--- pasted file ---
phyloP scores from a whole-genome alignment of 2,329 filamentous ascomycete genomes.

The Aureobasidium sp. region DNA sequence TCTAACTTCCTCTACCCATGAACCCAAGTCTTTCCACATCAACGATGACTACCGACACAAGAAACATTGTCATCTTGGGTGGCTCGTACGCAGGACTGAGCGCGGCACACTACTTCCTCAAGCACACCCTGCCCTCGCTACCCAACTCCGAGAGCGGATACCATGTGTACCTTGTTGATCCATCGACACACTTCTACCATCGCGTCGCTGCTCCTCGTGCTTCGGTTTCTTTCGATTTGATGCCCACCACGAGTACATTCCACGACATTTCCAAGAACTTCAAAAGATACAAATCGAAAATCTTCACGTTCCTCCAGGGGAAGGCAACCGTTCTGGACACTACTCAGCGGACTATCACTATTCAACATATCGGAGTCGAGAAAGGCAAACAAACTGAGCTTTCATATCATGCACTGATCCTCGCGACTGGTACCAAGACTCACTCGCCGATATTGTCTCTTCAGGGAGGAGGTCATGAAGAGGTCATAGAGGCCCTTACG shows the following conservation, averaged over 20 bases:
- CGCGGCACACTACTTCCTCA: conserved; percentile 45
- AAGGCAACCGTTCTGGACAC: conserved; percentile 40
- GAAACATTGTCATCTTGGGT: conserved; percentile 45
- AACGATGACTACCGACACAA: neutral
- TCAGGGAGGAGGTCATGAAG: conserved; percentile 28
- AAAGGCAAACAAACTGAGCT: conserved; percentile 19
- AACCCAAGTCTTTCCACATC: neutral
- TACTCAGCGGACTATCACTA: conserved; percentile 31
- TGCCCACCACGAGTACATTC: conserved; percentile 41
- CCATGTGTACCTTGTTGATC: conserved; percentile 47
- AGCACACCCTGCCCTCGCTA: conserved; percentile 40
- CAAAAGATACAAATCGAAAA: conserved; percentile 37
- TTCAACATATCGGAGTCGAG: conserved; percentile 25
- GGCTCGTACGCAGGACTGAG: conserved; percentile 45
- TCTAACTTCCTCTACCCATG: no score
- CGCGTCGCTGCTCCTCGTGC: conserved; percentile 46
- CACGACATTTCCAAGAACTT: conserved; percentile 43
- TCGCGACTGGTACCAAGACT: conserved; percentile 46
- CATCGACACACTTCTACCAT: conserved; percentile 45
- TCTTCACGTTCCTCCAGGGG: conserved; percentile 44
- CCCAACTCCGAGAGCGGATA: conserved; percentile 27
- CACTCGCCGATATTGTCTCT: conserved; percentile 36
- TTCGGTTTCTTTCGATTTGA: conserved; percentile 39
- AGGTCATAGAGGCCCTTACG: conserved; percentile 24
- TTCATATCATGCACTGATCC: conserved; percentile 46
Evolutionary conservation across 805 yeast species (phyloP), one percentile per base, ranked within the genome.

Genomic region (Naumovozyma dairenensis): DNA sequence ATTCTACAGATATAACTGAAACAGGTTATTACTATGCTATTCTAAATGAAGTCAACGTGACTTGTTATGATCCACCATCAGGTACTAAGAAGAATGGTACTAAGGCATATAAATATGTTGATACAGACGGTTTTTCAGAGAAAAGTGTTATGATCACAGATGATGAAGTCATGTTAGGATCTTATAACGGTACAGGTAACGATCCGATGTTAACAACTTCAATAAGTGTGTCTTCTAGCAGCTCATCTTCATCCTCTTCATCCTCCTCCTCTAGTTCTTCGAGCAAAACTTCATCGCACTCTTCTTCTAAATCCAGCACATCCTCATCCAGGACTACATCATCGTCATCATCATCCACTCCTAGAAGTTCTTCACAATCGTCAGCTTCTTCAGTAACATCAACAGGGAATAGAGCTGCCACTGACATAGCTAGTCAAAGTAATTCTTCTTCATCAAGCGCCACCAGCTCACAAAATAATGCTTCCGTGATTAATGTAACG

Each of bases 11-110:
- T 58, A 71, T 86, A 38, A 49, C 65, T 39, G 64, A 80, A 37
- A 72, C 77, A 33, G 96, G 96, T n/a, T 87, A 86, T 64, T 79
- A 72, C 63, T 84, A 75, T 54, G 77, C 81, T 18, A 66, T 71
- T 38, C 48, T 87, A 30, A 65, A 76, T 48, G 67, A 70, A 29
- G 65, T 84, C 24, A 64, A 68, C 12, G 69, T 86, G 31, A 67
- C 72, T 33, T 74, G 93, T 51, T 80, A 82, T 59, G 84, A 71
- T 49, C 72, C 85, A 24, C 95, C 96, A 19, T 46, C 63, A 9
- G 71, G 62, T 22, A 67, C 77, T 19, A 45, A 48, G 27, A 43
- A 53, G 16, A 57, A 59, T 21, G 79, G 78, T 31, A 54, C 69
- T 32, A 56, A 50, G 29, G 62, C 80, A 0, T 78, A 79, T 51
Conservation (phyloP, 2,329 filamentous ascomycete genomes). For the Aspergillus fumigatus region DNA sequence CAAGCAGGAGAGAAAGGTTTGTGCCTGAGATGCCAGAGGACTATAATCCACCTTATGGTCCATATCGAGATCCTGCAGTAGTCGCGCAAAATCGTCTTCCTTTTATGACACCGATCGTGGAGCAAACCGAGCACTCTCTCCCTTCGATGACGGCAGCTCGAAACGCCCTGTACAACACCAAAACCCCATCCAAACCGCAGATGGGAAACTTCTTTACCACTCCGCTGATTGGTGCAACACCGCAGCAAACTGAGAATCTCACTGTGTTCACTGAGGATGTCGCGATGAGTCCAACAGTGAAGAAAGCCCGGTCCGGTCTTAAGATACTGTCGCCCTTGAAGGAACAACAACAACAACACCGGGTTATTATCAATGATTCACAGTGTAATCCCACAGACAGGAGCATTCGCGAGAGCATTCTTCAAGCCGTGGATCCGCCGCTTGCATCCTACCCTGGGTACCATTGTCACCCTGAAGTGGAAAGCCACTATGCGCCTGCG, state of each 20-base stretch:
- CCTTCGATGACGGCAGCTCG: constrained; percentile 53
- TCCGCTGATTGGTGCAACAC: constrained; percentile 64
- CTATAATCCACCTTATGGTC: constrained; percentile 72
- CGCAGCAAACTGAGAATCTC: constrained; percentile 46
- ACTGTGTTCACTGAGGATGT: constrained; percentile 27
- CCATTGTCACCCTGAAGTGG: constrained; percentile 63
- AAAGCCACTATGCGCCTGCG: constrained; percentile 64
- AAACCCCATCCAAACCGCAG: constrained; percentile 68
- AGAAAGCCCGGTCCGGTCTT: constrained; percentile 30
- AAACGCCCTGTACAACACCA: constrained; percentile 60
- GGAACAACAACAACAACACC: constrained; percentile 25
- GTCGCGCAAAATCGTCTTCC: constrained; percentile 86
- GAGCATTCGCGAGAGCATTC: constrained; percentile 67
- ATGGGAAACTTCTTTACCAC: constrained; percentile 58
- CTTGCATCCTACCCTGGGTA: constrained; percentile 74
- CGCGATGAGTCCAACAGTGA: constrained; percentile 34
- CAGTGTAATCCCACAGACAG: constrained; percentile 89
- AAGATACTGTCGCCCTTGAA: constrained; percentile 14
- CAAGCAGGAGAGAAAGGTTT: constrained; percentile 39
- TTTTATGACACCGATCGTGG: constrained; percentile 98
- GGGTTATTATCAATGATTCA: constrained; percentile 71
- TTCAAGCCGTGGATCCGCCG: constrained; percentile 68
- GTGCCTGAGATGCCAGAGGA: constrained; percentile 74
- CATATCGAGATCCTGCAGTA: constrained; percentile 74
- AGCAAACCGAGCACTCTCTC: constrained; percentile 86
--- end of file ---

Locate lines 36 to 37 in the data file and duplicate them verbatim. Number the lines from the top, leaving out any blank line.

- C 72, T 33, T 74, G 93, T 51, T 80, A 82, T 59, G 84, A 71
- T 49, C 72, C 85, A 24, C 95, C 96, A 19, T 46, C 63, A 9